Popular Posts | 6 Min Read
Posted on: Saturday June 20, 2020Reading Time: 6 minutes
For making your website more searched by others, search engine bots, majorly referred as crawlers or spiders, will come to your website looking for newer texts and link for updating the user search index pages.
Website owners can make search engines to crawl a website in specific ways by using a robots.txt file. Whenever search engine bots come to website, it looks for robots.txt file first and follows the rules next.
The robots.txt file is required to be at base of your site. If your domain was example.com it should be found:
One can also create a new file and call it robots.txt as just a plain-text file if you don’t already have one.
Robots.txt file has a common rule that’s based on the user-agent of the search engine crawler. The crawlers use a user-agent to figure out themselves while indexing, here are some common examples:
(c) Slurp bingbot
Few options are available whenever it comes to restricting your website gets crawled with the robots.txt file. A user-agent: rule specifies which User-agent the rule applies to, and * is a wildcard matching any user-agent.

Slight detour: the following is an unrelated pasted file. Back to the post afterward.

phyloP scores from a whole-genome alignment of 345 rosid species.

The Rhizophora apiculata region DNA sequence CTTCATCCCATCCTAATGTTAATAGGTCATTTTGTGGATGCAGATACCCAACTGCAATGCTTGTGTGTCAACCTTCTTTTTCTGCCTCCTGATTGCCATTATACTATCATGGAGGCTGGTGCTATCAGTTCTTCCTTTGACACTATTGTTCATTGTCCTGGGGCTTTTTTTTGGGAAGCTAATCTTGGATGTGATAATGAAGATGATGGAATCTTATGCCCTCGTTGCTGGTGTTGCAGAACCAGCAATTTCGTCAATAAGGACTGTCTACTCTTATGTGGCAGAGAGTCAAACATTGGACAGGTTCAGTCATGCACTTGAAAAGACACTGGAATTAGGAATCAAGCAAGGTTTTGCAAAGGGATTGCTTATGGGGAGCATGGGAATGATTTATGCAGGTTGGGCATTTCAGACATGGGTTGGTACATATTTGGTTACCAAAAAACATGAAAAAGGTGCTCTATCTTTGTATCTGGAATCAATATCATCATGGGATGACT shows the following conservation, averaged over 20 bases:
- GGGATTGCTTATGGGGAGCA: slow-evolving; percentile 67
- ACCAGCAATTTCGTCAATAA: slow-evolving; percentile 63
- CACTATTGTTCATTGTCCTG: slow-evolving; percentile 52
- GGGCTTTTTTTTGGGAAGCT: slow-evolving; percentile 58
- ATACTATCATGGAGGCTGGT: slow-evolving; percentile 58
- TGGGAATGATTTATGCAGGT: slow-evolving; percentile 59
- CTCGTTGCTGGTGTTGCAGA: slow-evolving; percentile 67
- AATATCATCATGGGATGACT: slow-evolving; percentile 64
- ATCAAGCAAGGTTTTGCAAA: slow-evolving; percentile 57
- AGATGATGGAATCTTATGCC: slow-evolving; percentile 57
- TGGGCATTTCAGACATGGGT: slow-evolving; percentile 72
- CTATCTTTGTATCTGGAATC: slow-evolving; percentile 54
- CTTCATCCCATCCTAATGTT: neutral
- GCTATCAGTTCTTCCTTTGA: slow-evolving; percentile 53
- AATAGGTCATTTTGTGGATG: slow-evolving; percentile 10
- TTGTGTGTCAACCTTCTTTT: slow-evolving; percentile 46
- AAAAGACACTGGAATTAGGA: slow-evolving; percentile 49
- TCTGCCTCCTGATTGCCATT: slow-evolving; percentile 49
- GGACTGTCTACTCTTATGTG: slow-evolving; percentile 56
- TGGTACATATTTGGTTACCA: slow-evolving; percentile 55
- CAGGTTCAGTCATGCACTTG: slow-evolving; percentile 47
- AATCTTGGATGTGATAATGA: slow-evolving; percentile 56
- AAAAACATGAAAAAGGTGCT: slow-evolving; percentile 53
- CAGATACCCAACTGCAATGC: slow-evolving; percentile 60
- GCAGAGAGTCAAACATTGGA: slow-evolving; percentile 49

Disallow: sets the files or folders that are not allowed to be crawled.
Those having 1,000 pages website would be potentially indexed by search engines in a few minutes. But this also causes high system resource usage with all of those pages loaded in a short time period.
A Crawl-delay: of 30 seconds would allow crawlers to index your entire 1,000 page website in just 8.3 hours
A Crawl-delay: of 500 seconds would allow crawlers to index your entire 1,000 page website in 5.8 days
You can set the Crawl-delay: for all search engines at once with:
By default search engines should be able to crawl your website, but you can also specify they are allowed with:
You can disallow any search engine from crawling your website, with these rules:
You can disallow just one specific search engine from crawling your website, with these rules:
If we had a few directories like /cgi-bin/, /private/, and /tmp/ we didn’t want bots to crawl we could use this:
If we had files like contactus.htm, index.htm, and store.htm we didn’t want bots to crawl we could use this:
If we only wanted to allow Googlebot access to our /private/ directory and disallow all other bots we could use:
When the Googlebot reads our robots.txt file, it will see it is not disallowed from crawling any directories.
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